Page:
Naturalism in “The Open Boat” by Stephen Crane

“The Commodore sank. She lurched to windward, then swung afar back, righted and dove into the sea, and the rafts were suddenly swallowed by this frightful maw of the ocean. And then by the men on the ten-foot dinghy were words said that were still not words—something far beyond words. The lighthouse of Mosquito Inlet stuck up above the horizon like the point of a pin. We turned our dinghy toward the shore. The history of life in an open boat for thirty hours would no doubt be instructive for the young, but none is to be told here and now. John Kitchell of Daytona came running down the beach as he ran the air was filled with clothes. He dashed into the water and dragged the cook. Then he went after the captain, but the captain sent him to me, and then it was that he saw Billy Higgins lying with his forehead on the sand that was clear of the water, and he was dead.

This passage is how Crane describes the beginning, middle, and end of being stranded at sea after the sinking of the Commodore, a ship running contraband arms to Cuban revolutionaries. Nothing more, nothing less. This simple paragraph expanded to the 18 pages of one his most famous tales, Open Boat, leading us to the perennial, if not paradoxical question: is fiction more real than fact?

Crane is widely known as a naturalist: a movement marked by its description of realistic methods and subjects to convey a philosophical form: everything exists as a part of nature and can be explained by natural causes. He focuses on the shortcomings of human beings and the greatness of the ocean.

The cook, the oiler, the correspondent, the captain, and of course the sea are not just people against nature, they represent much more. The cook represents hope, and though the correspondent is our most relatable protagonist, he represents the folly of our reasoning against nature, and the oiler is best representing the idea of naturalism. What Crane could not explain in his article, he could convey in his short story the meat and bones of naturalism. After he paints the perfect picture of the perfect storm, a poor dinghy bobbing up and over and speeding downward then upward, over and over again, rocked by rocky-colored waves. Self-aware of this picturesque scene, the narrator denies that the characters would partake any pleasure from it:  “they had no time to see it… if they had leisure, there were other things  to occupy their minds”.

In the first dialogue of the story, we get a clear sense of the purpose of each character. They see land afar and the cook continues to talk hopefully about the house of refuge. The correspondent is skeptical and tells the cook all the reasons why there is no crew to rescue them on the island. The oiler then reminds them, realistically “We’re not there yet.” Here it seems that Crane is reminding us that neither worry nor hope serves as a guidance. The present is what needs to be the focus, the anchor of our mindset. Why worry about whether something is or isn’t? You’ll get there in a moment and see for yourself. There is no sense in getting emotional in anticipation of an event that hasn’t occurred.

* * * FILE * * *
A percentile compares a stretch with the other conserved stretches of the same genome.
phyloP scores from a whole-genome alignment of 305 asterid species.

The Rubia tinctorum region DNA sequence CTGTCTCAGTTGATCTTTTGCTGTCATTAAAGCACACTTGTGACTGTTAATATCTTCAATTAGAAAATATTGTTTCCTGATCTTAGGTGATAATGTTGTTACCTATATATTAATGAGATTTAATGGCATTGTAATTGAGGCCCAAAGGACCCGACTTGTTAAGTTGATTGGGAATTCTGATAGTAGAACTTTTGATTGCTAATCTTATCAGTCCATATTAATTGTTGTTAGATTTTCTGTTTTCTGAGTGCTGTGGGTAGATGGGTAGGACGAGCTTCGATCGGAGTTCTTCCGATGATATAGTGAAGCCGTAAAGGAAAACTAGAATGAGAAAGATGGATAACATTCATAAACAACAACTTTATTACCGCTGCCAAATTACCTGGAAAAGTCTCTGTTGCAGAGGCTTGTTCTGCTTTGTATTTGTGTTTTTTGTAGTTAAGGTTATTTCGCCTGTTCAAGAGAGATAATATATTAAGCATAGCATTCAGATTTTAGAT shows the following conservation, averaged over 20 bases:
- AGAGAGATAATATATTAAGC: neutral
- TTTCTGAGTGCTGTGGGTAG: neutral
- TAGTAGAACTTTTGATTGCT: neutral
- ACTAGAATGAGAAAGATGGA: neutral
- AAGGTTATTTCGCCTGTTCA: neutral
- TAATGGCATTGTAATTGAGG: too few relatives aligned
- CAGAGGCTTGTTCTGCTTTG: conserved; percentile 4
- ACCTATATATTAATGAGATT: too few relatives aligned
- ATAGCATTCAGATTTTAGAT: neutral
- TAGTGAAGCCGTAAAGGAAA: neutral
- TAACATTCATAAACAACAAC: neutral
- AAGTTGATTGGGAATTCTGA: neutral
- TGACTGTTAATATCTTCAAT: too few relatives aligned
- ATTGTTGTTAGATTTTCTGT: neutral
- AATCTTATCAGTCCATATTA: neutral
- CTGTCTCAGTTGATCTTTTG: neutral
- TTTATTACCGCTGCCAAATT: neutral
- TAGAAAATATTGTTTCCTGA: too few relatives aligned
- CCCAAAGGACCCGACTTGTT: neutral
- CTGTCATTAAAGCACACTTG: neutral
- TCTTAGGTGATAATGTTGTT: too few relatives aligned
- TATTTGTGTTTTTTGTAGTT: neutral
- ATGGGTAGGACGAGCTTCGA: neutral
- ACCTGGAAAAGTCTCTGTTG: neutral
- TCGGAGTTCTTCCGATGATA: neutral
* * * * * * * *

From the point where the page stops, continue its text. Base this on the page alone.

One of the greatest example of how Crane shows us the immensity of nature against the debility of humankind is the scene with the bird which “struck them as gruesome and ominous”. It seemed as if the birds were mocking them. Stranded at sea, the four mates had to move in the most careful of ways, so as to not further rock the dinghy and capsize her. The seaweed was described as “steady islands” and  the birds as “uncaring” and “restful.” The birds flew around, perched on floating seaweed, and looked at them with cold, beady eyes, probably staring at these foreign creatures with curiosity and sympathy; the crew, to the bird, is certainly pathetic. The seaweed’s ability to remain intact and steady, coupled with the bird’s ease, tortured them. The ocean is great and immense and perfectly fine without human life. Human life is so small and so weak, and so vulnerable against the greatest elements of the earth.

We pretend to know so much, we grapple to know even more, we rationalize and reason what must and must not be, and yet the omniscient narrator clarifies the matter: little did they know that there was “no life saving station within 20 miles.” This very fact inspires fear to the center of the readers core: the crew is going to die. The entire next section of the story is the futility of their efforts. “If I am going to be drowned—if I am going to be drowned—-if I’m going to be drowned, why in the name of the seven made gods who rule the sea, was I allowed to come thus far and contemplate sand and trees?….If this old ninny-woman, Fate, cannot do better than this, she should be deprived of the management of men’s fortunes. She is an old hen who knows not her intention. If  she has decided to drown me, why did she not do it in the beginning and save me all this trouble. She dare not drown me. She cannot drown me. Not after all this work.” It is ridiculous on the verge of hilarious that the character confuses fate’s duty to man. Nature has no duty to man. It is like a man to think that he is entitled to some reward for his work. It is like a man to think he could “fire” nature or relieve her of her duty. What does man know of her?